Free Atonement by Ian McEwan

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Authors: Ian McEwan
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drifted out, as though on her way to the lavatory. The others
waited, unaware that the whole project was at an end. The twins thought they
had been trying hard, and
in particular,
feeling he was still in disgrace in the Tallis household, thought he might
begin to rehabilitate himself by pleasing Briony.
    While they
waited, the boys played football with a wooden brick and their sister gazed out
the window, humming softly to herself. After an immeasurable period of time,
she went out into the corridor and along to the end where there was an open
door to an unused bedroom. From here she had a view of the driveway and the
lake across which lay a column of shimmering phosphorescence, white hot from
the fierce late afternoon heat. Against this column she could just make out
Briony beyond the island temple, standing right by the water’s edge. In
fact, she may even have been standing in the water—against such light it
was difficult to tell. She did not look as if she was about to come back. On
her way out of the room, Lola noticed by the bed a masculine-looking suitcase
of tan leather and heavy straps and faded steamer labels. It reminded her
vaguely of her father, and she paused by it, and caught the faint sooty scent
of a railway carriage. She put her thumb against one of the locks and slid it.
The polished metal was cool, and her touch left little patches of shrinking
condensation. The clasp startled her as it sprang up with a loud chunky sound.
She pushed it back and hurried from the room.
followed more formless time for the cousins. Lola sent the twins down to see if
the pool was free—they felt uneasy being there when adults were present.
The twins returned to report that Cecilia was there with two other grown-ups,
but by now Lola was not in the nursery. She was in her tiny bedroom, arranging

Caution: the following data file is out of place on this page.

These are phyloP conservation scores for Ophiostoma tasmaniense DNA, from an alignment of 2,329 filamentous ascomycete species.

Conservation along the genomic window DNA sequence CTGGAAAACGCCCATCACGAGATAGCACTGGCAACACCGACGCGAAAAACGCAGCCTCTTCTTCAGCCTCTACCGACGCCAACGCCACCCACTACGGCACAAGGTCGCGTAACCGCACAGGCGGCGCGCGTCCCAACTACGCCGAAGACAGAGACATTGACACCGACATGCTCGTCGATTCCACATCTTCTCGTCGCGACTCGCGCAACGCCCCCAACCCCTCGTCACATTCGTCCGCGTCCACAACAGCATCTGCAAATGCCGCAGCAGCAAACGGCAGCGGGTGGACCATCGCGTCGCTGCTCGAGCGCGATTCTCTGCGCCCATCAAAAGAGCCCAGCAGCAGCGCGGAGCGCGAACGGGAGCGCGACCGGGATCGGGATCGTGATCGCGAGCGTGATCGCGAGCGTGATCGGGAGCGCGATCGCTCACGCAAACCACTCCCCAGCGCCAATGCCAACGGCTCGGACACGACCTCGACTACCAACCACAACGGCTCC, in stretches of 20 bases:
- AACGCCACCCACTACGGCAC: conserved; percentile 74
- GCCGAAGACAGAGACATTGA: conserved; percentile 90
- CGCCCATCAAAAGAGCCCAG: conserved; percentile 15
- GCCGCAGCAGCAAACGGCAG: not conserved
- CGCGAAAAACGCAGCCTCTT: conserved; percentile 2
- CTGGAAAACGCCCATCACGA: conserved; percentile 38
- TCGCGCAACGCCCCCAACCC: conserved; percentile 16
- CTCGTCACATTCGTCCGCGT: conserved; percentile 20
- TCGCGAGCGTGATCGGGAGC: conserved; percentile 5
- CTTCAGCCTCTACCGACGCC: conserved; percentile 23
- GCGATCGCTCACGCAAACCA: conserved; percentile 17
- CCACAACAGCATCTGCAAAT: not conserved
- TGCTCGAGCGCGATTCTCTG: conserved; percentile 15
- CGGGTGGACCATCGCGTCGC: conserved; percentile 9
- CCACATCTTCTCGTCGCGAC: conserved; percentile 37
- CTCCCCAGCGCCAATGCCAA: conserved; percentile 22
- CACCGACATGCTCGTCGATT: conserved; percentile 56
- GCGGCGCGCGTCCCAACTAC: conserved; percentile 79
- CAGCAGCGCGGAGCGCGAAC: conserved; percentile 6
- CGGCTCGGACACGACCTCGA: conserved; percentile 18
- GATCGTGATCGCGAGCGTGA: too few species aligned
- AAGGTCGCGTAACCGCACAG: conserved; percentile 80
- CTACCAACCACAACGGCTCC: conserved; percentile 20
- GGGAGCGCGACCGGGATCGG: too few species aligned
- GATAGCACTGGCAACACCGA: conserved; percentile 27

her hair in front of a hand mirror propped against the windowsill. The boys lay
on her narrow bed, and tickled each other, and wrestled, and made loud howling
noises. She could not be bothered to send them to their own room. Now there was
no play, and the pool was not available, unstructured time oppressed them.
Homesickness fell upon them when Pierrot said he was hungry—dinner was
hours away, and it would not be proper to go down now and ask for food.
Besides, the boys would not go in the kitchen because they were terrified of Betty
whom they had seen on the stairs grimly carrying red rubber sheets toward their
    A little
later the three found themselves back in the nursery which, apart from the
bedrooms, was the only room they felt they had a right to be in. The scuffed
blue brick was where they had left it, and everything was as before.
    They stood
about and
said, “I
don’t like it here.”
simplicity of the remark unhinged his brother who went by a wall and found
something of interest in the skirting board which he worried with the tip of
his shoe.
    Lola put her
arm across his shoulder and said, “It’s all right. We’ll be
going home soon.” Her arm was much thinner and lighter than his
mother’s and Pierrot began to sob, but quietly, still mindful of being in
a strange house where politeness was all.
was tearful too, but
he was still capable of speech. “It won’t be soon. You’re
just saying that. We can’t go home anyway . . .” He paused to
gather his courage. “It’s a divorce!”
    Pierrot and
Lola froze. The word had never been used in front of the children, and never
uttered by them. The soft consonants suggested an unthinkable obscenity, the
sibilant ending whispered the family’s shame. Jackson himself looked
distraught as the word left him, but no wishing could bring it back now, and
for all he could tell, saying it out loud was as great a crime as the act
itself, whatever that was. None of them, including Lola, quite knew. She was
advancing on him, her green eyes narrowed like a cat’s.
you say that.”
’S true,” he mumbled and looked

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